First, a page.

Memorable characters, real-life tensions and concerns and the charming—in a hip kind of way—modern-day Park Slope, Fort Greene, Brooklyn setting make for an un-put-down-able read.
Kinky Gazpacho: Life, Love & Spain
Click to order via Amazon
Paperback: 240 pages
Publisher: Washington Square Press; Reprint edition (May 26, 2009)
Product Dimensions: 8.1 x 5.4 x 0.7 inches
Magazine writer and editor Lori Tharps was born and raised in the
comfortable but mostly White suburbs of Milwaukee, Wisconsin, where she was
often the only person of color in her school and neighborhood. At an early
age, Lori decided that her destiny would be discovered in Spain. She didn't
know anyone from Spain, had never visited the country, and hardly spoke the
language. Still, she never faltered in her plans to escape to the Iberian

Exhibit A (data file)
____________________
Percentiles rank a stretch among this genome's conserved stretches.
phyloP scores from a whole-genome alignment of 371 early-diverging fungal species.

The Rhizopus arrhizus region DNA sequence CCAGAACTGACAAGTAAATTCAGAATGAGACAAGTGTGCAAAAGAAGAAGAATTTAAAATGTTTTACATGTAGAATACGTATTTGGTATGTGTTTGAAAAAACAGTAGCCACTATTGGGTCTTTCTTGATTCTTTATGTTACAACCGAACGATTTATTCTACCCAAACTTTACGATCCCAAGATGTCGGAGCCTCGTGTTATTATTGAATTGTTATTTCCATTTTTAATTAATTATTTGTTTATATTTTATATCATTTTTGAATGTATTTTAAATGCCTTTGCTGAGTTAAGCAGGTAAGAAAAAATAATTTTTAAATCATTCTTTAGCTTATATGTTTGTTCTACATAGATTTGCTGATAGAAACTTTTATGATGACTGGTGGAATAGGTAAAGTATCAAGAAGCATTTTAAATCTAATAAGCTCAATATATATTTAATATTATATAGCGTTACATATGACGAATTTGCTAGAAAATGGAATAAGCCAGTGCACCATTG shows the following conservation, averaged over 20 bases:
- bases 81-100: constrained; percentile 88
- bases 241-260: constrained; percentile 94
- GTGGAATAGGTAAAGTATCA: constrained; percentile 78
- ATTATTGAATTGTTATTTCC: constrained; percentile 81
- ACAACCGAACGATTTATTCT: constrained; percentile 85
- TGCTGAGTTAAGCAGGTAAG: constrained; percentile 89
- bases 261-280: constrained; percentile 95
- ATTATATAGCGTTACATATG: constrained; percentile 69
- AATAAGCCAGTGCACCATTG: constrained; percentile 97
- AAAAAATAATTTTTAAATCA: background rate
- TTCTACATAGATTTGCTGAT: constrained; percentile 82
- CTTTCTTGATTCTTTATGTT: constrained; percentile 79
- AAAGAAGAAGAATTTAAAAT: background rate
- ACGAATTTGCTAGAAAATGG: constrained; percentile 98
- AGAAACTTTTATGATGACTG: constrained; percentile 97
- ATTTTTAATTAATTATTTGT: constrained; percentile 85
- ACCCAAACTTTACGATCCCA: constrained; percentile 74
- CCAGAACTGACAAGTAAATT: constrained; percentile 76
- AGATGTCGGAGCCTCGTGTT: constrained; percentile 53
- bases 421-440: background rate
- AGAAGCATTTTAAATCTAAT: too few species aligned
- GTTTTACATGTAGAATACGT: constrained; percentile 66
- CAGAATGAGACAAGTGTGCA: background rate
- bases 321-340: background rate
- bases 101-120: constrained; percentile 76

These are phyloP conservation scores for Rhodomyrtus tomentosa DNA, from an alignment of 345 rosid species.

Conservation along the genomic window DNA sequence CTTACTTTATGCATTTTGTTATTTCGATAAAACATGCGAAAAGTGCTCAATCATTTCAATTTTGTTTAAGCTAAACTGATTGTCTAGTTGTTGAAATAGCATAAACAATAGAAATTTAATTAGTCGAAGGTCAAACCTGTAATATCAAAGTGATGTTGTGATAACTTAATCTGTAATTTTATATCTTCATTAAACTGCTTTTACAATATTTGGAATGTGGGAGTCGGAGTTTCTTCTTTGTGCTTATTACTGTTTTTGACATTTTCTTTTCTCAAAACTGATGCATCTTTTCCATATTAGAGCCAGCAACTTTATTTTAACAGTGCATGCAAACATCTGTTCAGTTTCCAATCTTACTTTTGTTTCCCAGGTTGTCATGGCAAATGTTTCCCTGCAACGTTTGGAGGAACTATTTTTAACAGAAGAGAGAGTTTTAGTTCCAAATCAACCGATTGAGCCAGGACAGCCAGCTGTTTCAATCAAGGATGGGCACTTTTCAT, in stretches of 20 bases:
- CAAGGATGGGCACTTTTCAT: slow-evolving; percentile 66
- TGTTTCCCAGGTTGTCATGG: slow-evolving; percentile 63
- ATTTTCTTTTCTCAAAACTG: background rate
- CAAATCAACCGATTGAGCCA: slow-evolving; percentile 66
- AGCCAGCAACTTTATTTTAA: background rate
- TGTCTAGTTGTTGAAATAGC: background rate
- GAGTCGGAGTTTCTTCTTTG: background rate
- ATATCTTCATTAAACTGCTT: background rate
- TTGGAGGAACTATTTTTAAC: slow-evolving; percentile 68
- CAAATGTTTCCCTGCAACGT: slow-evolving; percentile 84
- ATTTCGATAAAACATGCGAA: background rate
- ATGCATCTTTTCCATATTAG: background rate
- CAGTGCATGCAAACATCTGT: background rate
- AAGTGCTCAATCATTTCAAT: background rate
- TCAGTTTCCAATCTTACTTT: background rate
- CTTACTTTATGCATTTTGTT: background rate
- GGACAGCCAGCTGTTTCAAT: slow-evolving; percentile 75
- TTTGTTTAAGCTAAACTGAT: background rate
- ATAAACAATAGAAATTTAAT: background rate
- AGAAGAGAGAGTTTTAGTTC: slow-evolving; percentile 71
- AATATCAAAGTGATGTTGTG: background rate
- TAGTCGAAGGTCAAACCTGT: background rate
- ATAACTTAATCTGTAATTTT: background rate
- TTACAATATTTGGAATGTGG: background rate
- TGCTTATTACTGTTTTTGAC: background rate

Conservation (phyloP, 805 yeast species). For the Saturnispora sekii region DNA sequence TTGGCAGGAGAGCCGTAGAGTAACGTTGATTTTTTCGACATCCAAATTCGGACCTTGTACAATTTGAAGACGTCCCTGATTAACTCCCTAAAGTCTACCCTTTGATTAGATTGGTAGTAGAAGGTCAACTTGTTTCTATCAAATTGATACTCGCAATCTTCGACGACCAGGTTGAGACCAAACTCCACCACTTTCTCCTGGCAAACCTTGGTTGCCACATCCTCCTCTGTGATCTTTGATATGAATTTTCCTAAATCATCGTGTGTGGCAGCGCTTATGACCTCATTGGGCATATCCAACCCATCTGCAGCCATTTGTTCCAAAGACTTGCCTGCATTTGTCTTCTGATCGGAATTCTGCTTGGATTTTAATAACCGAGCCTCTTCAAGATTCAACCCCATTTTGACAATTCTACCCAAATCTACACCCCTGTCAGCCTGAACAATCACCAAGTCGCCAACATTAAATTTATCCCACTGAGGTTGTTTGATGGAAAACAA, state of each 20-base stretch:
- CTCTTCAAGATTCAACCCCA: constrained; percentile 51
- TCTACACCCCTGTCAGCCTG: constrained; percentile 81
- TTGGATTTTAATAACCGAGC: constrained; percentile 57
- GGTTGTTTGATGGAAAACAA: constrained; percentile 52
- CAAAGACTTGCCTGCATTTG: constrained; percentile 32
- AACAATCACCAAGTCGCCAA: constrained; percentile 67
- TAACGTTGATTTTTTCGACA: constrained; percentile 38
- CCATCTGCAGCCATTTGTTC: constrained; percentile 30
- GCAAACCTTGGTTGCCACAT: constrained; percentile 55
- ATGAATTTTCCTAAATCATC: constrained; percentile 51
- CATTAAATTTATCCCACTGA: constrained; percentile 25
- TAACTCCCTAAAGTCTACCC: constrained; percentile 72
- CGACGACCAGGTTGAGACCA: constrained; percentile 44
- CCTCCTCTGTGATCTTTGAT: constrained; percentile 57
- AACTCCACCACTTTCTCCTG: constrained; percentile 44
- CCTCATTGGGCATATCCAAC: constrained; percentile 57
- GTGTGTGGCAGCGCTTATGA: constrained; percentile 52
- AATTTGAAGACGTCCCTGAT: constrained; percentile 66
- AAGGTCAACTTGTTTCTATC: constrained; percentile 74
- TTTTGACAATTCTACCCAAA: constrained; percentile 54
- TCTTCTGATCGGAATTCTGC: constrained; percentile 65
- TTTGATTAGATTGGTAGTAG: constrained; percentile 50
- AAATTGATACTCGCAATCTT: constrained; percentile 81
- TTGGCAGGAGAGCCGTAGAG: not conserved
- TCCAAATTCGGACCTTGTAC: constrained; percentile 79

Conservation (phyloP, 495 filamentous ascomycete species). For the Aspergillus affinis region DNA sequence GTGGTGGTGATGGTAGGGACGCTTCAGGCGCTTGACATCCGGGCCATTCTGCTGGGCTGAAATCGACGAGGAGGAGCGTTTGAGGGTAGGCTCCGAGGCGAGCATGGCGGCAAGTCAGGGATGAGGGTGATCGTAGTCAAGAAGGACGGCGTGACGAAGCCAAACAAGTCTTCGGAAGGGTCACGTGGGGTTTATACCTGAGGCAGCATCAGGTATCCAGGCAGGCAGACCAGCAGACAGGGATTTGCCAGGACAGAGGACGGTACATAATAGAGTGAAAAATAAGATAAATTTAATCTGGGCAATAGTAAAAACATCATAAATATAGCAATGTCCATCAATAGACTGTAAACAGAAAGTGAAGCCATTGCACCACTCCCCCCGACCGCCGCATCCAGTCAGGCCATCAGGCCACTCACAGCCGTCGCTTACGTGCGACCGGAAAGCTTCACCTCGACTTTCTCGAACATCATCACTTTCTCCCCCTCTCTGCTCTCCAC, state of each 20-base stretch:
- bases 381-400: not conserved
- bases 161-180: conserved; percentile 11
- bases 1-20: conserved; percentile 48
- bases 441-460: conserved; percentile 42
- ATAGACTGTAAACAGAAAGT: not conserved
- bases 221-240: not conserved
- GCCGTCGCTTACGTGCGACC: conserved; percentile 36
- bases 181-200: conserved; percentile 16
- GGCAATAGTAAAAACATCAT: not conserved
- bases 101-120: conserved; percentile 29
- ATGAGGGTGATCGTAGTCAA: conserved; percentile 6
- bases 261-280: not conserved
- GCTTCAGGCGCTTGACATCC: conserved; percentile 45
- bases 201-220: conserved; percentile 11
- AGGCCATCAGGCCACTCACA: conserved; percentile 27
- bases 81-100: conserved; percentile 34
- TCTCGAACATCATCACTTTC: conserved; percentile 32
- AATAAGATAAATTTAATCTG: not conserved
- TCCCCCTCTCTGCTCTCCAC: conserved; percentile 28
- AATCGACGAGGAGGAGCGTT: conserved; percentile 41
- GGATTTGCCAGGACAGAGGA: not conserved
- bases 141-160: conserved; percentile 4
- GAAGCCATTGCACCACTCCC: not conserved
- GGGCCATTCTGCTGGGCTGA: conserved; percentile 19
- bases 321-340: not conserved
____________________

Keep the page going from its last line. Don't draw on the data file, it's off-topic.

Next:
Arriving in the country as an optimistic college student, however, Lori soon discovers Spain's particular attitude toward Blackness. She is chased down the street by the local schoolchildren and pointed at incessantly in public, and her innocent dreams of a place where race doesn't matter are shattered. The story would end there, except Lori meets and marries a Spaniard, and that's when her true Spanish adventure really begins.
Against the ancient backdrops of Cádiz andAndalucía, Lori starts the intricate yet amusing journey of rekindling her love affair with Spain and becoming a part of her new Spanish family. From a grandmother who spies on her to a grandfather who warmly welcomes her to town with a slew of racist jokes, the close-knit clan isn't exactly waiting with open arms. Kinky Gazpacho tells the story of the redeemingpower of love and finding self in the most unexpectedplaces.
At its heart, this is a love story. It is a memoir, a travel essay, and a glimpse into the past and present of Spain. As humorous and entertaining as such favorite travel stories as Under the Tuscan Sun, this book also unveils a unique and untold history of Spain's enduring connection to West Africa. Kinky Gazpacho celebrates the mysticism of travel and the joys of watching two distinct cultures connect and come together.
Hair Story: Untangling the Roots of Black Hair